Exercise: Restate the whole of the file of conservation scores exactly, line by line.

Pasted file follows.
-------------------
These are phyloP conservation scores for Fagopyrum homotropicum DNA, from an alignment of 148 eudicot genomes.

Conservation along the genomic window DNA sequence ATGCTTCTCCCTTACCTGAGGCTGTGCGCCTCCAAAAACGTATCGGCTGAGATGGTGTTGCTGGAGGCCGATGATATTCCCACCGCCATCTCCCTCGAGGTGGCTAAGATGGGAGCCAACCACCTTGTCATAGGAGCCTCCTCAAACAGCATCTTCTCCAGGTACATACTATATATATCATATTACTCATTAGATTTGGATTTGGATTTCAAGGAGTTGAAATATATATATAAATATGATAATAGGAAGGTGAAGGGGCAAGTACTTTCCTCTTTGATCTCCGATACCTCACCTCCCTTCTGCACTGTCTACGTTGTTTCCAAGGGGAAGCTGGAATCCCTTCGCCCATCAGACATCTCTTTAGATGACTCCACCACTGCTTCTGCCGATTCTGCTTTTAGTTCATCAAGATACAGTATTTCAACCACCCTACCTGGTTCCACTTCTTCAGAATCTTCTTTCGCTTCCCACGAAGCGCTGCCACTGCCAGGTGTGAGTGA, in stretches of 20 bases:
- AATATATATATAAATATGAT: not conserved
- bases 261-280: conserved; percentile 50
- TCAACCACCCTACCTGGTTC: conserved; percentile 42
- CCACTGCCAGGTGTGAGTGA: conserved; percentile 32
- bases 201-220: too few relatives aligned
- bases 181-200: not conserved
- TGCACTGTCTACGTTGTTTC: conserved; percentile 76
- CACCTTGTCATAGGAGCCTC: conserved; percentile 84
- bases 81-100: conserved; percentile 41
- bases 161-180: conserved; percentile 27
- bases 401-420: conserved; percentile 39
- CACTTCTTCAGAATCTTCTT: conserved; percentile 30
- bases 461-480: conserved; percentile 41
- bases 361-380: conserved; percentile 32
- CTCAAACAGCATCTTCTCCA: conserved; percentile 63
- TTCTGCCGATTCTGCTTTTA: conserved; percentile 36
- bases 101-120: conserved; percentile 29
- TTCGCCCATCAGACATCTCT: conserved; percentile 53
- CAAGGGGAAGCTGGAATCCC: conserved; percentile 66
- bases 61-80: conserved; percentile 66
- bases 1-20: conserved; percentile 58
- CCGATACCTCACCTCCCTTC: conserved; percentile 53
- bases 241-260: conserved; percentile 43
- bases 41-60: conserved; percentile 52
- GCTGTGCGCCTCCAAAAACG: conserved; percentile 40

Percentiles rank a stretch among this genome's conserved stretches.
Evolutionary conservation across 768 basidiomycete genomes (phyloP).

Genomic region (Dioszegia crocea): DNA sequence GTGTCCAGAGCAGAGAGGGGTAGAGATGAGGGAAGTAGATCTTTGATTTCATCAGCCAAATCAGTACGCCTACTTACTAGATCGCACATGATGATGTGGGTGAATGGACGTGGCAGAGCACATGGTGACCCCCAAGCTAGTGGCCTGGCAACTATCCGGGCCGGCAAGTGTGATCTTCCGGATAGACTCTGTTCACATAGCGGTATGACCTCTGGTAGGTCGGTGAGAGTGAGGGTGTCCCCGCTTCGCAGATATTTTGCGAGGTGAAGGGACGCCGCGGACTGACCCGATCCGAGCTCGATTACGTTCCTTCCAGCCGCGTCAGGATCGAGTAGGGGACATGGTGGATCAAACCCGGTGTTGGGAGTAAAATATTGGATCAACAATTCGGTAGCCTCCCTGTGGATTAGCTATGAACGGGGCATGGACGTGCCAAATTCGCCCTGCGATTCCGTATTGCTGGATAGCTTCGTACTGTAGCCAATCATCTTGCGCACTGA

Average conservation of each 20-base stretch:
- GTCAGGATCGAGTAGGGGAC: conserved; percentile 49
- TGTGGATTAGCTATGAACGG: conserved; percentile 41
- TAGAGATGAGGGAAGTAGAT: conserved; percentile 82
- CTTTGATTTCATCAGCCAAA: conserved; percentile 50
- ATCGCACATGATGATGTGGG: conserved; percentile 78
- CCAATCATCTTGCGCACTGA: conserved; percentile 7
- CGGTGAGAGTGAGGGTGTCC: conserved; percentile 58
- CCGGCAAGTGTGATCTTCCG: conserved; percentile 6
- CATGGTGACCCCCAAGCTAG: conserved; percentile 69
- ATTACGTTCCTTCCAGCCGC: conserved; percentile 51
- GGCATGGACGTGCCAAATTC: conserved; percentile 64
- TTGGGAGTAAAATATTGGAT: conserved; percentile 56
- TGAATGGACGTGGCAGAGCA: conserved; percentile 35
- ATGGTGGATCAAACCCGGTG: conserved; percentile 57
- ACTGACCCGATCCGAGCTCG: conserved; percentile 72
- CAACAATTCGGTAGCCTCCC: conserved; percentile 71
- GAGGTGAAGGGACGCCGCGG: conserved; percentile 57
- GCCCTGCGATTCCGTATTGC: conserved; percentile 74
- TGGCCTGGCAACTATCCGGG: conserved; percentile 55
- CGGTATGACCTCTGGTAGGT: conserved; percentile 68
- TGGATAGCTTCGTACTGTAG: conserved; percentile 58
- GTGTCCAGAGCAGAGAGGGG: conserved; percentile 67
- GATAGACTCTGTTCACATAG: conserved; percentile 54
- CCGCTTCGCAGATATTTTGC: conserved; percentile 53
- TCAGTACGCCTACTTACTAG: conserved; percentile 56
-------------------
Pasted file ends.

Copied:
These are phyloP conservation scores for Fagopyrum homotropicum DNA, from an alignment of 148 eudicot genomes.

Conservation along the genomic window DNA sequence ATGCTTCTCCCTTACCTGAGGCTGTGCGCCTCCAAAAACGTATCGGCTGAGATGGTGTTGCTGGAGGCCGATGATATTCCCACCGCCATCTCCCTCGAGGTGGCTAAGATGGGAGCCAACCACCTTGTCATAGGAGCCTCCTCAAACAGCATCTTCTCCAGGTACATACTATATATATCATATTACTCATTAGATTTGGATTTGGATTTCAAGGAGTTGAAATATATATATAAATATGATAATAGGAAGGTGAAGGGGCAAGTACTTTCCTCTTTGATCTCCGATACCTCACCTCCCTTCTGCACTGTCTACGTTGTTTCCAAGGGGAAGCTGGAATCCCTTCGCCCATCAGACATCTCTTTAGATGACTCCACCACTGCTTCTGCCGATTCTGCTTTTAGTTCATCAAGATACAGTATTTCAACCACCCTACCTGGTTCCACTTCTTCAGAATCTTCTTTCGCTTCCCACGAAGCGCTGCCACTGCCAGGTGTGAGTGA, in stretches of 20 bases:
- AATATATATATAAATATGAT: not conserved
- bases 261-280: conserved; percentile 50
- TCAACCACCCTACCTGGTTC: conserved; percentile 42
- CCACTGCCAGGTGTGAGTGA: conserved; percentile 32
- bases 201-220: too few relatives aligned
- bases 181-200: not conserved
- TGCACTGTCTACGTTGTTTC: conserved; percentile 76
- CACCTTGTCATAGGAGCCTC: conserved; percentile 84
- bases 81-100: conserved; percentile 41
- bases 161-180: conserved; percentile 27
- bases 401-420: conserved; percentile 39
- CACTTCTTCAGAATCTTCTT: conserved; percentile 30
- bases 461-480: conserved; percentile 41
- bases 361-380: conserved; percentile 32
- CTCAAACAGCATCTTCTCCA: conserved; percentile 63
- TTCTGCCGATTCTGCTTTTA: conserved; percentile 36
- bases 101-120: conserved; percentile 29
- TTCGCCCATCAGACATCTCT: conserved; percentile 53
- CAAGGGGAAGCTGGAATCCC: conserved; percentile 66
- bases 61-80: conserved; percentile 66
- bases 1-20: conserved; percentile 58
- CCGATACCTCACCTCCCTTC: conserved; percentile 53
- bases 241-260: conserved; percentile 43
- bases 41-60: conserved; percentile 52
- GCTGTGCGCCTCCAAAAACG: conserved; percentile 40

Percentiles rank a stretch among this genome's conserved stretches.
Evolutionary conservation across 768 basidiomycete genomes (phyloP).

Genomic region (Dioszegia crocea): DNA sequence GTGTCCAGAGCAGAGAGGGGTAGAGATGAGGGAAGTAGATCTTTGATTTCATCAGCCAAATCAGTACGCCTACTTACTAGATCGCACATGATGATGTGGGTGAATGGACGTGGCAGAGCACATGGTGACCCCCAAGCTAGTGGCCTGGCAACTATCCGGGCCGGCAAGTGTGATCTTCCGGATAGACTCTGTTCACATAGCGGTATGACCTCTGGTAGGTCGGTGAGAGTGAGGGTGTCCCCGCTTCGCAGATATTTTGCGAGGTGAAGGGACGCCGCGGACTGACCCGATCCGAGCTCGATTACGTTCCTTCCAGCCGCGTCAGGATCGAGTAGGGGACATGGTGGATCAAACCCGGTGTTGGGAGTAAAATATTGGATCAACAATTCGGTAGCCTCCCTGTGGATTAGCTATGAACGGGGCATGGACGTGCCAAATTCGCCCTGCGATTCCGTATTGCTGGATAGCTTCGTACTGTAGCCAATCATCTTGCGCACTGA

Average conservation of each 20-base stretch:
- GTCAGGATCGAGTAGGGGAC: conserved; percentile 49
- TGTGGATTAGCTATGAACGG: conserved; percentile 41
- TAGAGATGAGGGAAGTAGAT: conserved; percentile 82
- CTTTGATTTCATCAGCCAAA: conserved; percentile 50
- ATCGCACATGATGATGTGGG: conserved; percentile 78
- CCAATCATCTTGCGCACTGA: conserved; percentile 7
- CGGTGAGAGTGAGGGTGTCC: conserved; percentile 58
- CCGGCAAGTGTGATCTTCCG: conserved; percentile 6
- CATGGTGACCCCCAAGCTAG: conserved; percentile 69
- ATTACGTTCCTTCCAGCCGC: conserved; percentile 51
- GGCATGGACGTGCCAAATTC: conserved; percentile 64
- TTGGGAGTAAAATATTGGAT: conserved; percentile 56
- TGAATGGACGTGGCAGAGCA: conserved; percentile 35
- ATGGTGGATCAAACCCGGTG: conserved; percentile 57
- ACTGACCCGATCCGAGCTCG: conserved; percentile 72
- CAACAATTCGGTAGCCTCCC: conserved; percentile 71
- GAGGTGAAGGGACGCCGCGG: conserved; percentile 57
- GCCCTGCGATTCCGTATTGC: conserved; percentile 74
- TGGCCTGGCAACTATCCGGG: conserved; percentile 55
- CGGTATGACCTCTGGTAGGT: conserved; percentile 68
- TGGATAGCTTCGTACTGTAG: conserved; percentile 58
- GTGTCCAGAGCAGAGAGGGG: conserved; percentile 67
- GATAGACTCTGTTCACATAG: conserved; percentile 54
- CCGCTTCGCAGATATTTTGC: conserved; percentile 53
- TCAGTACGCCTACTTACTAG: conserved; percentile 56